DMO formatDuke Nukem 3D or Redneck Rampage.
Original by Uwe Girlich
To create a DMO file start the game with the command line switch
In Duke Nukem 3D 1.0 and 1.1 the skill value is a bit strange:
To record a skill n (1<=n<=4) game note to use
Multiplayer recordings have always the skill 0. Cooperative recordings won't play back properly.
It is impossible to record with version 1.0 more than one level. You can't even record the summary screen at the end of each level.
In version 1.1 it seems to be possible (I got it some times). Some other times I got only the recording of the last level.
A DMO file records all player actions. The monster movements, re-spawn positions etc. are totally deterministic. The messages during a multiplayer game (macros and RemoteRedicule (tm)) do not appear in the DMO.
A DMO file consists of a header with some organizational information and the data area with all the (compressed) game tics.
The term ``game tic'' comes originally from DOOM and denotes the smallest unit of time during the game. The duration of a game tic is 1/30s. To store a game tic in a file means to store all actions, like movement, open doors, fire weapons and so on, happened during this time.
2.1 old Duke Nukem 3D Header
Duke Nukem 3D 1.0 and 1.1 use a 9 byte main header:
The first entry in the header (number of game tics) may be zero in version 1.1 recordings. This should mean, that there is more than one level recorded.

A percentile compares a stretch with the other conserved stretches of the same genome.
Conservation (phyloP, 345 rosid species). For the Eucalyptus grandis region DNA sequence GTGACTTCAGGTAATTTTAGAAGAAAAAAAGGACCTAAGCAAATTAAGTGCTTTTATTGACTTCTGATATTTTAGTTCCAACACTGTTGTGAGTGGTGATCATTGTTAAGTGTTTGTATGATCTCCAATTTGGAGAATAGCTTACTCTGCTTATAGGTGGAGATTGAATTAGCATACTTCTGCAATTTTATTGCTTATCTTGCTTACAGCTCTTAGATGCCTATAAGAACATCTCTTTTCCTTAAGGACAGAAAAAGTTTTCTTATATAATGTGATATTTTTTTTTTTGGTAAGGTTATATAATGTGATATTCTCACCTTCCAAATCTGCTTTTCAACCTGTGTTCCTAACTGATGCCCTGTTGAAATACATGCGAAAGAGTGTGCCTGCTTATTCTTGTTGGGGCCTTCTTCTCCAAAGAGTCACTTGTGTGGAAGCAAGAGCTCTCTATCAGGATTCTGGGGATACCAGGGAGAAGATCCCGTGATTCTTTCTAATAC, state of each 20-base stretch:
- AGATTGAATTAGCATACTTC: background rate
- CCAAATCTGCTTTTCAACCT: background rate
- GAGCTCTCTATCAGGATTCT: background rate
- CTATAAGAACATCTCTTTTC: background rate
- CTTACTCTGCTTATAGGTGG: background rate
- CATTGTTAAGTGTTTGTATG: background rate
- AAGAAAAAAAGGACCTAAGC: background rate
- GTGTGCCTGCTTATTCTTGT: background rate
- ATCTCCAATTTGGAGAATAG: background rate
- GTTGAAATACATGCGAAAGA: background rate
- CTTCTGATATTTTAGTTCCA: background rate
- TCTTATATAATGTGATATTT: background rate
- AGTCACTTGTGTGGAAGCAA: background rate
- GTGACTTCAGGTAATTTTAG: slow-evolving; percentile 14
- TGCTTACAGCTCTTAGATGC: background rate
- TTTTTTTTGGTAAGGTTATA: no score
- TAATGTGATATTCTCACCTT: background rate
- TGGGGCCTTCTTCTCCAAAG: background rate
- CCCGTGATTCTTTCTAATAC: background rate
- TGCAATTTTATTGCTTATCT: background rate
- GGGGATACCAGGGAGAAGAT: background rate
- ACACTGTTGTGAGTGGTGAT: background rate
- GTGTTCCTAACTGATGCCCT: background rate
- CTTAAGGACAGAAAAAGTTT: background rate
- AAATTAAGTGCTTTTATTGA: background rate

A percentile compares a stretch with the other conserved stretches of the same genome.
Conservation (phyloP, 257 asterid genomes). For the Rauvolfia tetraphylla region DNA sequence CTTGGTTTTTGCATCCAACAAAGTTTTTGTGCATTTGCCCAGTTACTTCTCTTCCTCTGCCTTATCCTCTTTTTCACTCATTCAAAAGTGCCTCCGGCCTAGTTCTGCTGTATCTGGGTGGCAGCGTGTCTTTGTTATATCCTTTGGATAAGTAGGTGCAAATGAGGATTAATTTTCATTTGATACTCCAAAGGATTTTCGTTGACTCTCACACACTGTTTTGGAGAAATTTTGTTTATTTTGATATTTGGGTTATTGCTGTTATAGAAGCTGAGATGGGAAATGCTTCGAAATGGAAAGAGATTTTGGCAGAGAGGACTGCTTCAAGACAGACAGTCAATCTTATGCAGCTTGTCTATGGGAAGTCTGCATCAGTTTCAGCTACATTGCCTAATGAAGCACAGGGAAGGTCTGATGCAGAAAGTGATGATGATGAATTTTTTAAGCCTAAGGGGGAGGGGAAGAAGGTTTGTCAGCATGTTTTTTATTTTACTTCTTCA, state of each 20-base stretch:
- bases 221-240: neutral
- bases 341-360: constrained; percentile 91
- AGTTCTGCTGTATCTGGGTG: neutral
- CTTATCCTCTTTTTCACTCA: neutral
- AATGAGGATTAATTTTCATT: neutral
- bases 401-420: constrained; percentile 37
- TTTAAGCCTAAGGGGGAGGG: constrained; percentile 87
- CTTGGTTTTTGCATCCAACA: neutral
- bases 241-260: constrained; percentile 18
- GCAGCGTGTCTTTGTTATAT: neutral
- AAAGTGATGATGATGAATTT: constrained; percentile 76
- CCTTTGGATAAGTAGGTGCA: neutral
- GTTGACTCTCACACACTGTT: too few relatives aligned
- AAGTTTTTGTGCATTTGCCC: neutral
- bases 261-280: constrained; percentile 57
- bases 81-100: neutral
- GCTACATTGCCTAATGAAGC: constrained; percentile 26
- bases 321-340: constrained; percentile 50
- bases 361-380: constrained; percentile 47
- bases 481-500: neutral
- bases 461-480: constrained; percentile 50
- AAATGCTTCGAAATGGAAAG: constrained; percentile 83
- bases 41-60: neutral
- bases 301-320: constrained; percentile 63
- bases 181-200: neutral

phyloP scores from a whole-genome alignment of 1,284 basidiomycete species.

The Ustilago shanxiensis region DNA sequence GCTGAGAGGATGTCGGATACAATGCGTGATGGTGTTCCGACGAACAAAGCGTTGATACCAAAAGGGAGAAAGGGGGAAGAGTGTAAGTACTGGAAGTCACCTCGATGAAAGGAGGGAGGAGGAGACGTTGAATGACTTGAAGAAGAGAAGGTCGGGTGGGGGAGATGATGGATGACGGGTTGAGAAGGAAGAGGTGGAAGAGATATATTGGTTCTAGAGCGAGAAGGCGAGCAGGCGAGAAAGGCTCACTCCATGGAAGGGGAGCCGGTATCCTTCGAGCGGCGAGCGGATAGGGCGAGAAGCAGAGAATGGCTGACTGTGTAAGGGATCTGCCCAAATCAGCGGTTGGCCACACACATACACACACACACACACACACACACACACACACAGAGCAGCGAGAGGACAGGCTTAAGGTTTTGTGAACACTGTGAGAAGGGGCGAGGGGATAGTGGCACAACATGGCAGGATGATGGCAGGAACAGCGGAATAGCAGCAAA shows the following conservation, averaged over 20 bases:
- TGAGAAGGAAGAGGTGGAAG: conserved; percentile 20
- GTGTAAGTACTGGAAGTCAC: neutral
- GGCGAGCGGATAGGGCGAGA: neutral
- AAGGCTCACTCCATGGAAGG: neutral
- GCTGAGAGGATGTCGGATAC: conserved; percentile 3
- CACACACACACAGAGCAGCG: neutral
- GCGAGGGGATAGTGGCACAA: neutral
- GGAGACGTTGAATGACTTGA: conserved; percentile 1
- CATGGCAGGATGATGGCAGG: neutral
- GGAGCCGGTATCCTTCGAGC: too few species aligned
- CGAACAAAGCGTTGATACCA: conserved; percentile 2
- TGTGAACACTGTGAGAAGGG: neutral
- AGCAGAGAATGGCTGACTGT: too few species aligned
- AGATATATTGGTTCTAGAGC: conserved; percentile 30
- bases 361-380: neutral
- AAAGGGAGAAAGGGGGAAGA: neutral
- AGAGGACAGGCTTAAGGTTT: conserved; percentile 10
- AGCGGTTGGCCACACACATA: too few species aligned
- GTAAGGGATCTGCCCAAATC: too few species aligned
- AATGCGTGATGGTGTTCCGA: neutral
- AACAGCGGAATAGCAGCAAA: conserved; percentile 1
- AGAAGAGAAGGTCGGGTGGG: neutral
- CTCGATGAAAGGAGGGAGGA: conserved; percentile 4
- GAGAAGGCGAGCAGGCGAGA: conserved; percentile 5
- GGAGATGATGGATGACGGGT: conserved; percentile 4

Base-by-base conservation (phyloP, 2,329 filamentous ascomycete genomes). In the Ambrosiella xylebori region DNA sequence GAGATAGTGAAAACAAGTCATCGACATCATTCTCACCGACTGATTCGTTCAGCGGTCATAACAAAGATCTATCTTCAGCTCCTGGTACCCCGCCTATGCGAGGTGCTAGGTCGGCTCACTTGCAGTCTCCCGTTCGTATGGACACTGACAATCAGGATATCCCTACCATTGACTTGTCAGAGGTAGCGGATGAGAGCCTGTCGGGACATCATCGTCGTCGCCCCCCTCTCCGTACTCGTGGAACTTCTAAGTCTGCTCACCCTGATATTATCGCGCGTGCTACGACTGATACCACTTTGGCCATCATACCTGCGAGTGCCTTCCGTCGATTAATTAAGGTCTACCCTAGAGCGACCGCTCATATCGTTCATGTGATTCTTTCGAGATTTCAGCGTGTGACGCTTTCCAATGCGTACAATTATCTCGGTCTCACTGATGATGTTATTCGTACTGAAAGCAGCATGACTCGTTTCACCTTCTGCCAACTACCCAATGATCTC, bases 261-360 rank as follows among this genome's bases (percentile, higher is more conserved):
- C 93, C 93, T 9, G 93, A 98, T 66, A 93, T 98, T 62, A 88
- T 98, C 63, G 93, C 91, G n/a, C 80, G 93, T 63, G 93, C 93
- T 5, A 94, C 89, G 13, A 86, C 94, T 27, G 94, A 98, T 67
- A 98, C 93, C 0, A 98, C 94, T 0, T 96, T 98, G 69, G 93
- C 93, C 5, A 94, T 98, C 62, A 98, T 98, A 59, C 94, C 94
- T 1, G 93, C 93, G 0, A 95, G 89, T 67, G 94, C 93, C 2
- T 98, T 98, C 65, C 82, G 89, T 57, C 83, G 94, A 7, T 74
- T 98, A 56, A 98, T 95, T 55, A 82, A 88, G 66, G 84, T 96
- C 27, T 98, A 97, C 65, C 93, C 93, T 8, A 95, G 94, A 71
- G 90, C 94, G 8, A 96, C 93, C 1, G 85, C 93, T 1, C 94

2.2 new Duke Nukem 3D Header
Duke Nukem 3D 1.3D uses a 24 byte main header:
2.3 Redneck Rampage Header
Redneck Rampage uses a 543 byte main header:
The episode (better: volume) number is one of the
The players name is a `\0' terminated string. The maximum number of characters for the name is 512.
The data starts in byte
Each block consists of a header with some organizational information and the compressed data.
A block header is:
The compressed data starts in byte
3.2 Compression technique
Duke Nukem 3D uses a modified Lempel-Ziv algorithm (similar to the
In fact Steffen Winterfeldt changed the original
The compression algorithm used in Redneck Rampage seems to be similar but I
did not get
3.3 Macro block
Some blocks of data form a macro block. This has to do with both decompression and game tic difference storing. The first game tic in a macro block is the original game tic. All the following game tics are only the byte-per-byte difference game tics to its specific predecessors. There is no special code to signalize the end of a macro block. It is simply the number 2520/(player number) game tics, which makes a macro block. Note that 2520 is divisible by 1,2, ... ,8 without remainder. Only the last macro block may contain less game tics if the file ends before.
3.4 Data description
One game tic corresponds to 10 times player number bytes:
Go x and y
The 2 words (
To calculate the absolute value of his speed just calculate sqrt(x2+y2).
A standard speed is 1280 (with running 2560). The coordinate system used is like this:
The turn word contains 2 bytes (
There are many ``use'' actions in Duke Nukem 3D. You can do all at once,
because there is a single bit for each action. The appropriate bit is 1 as long
as you press the corresponding key.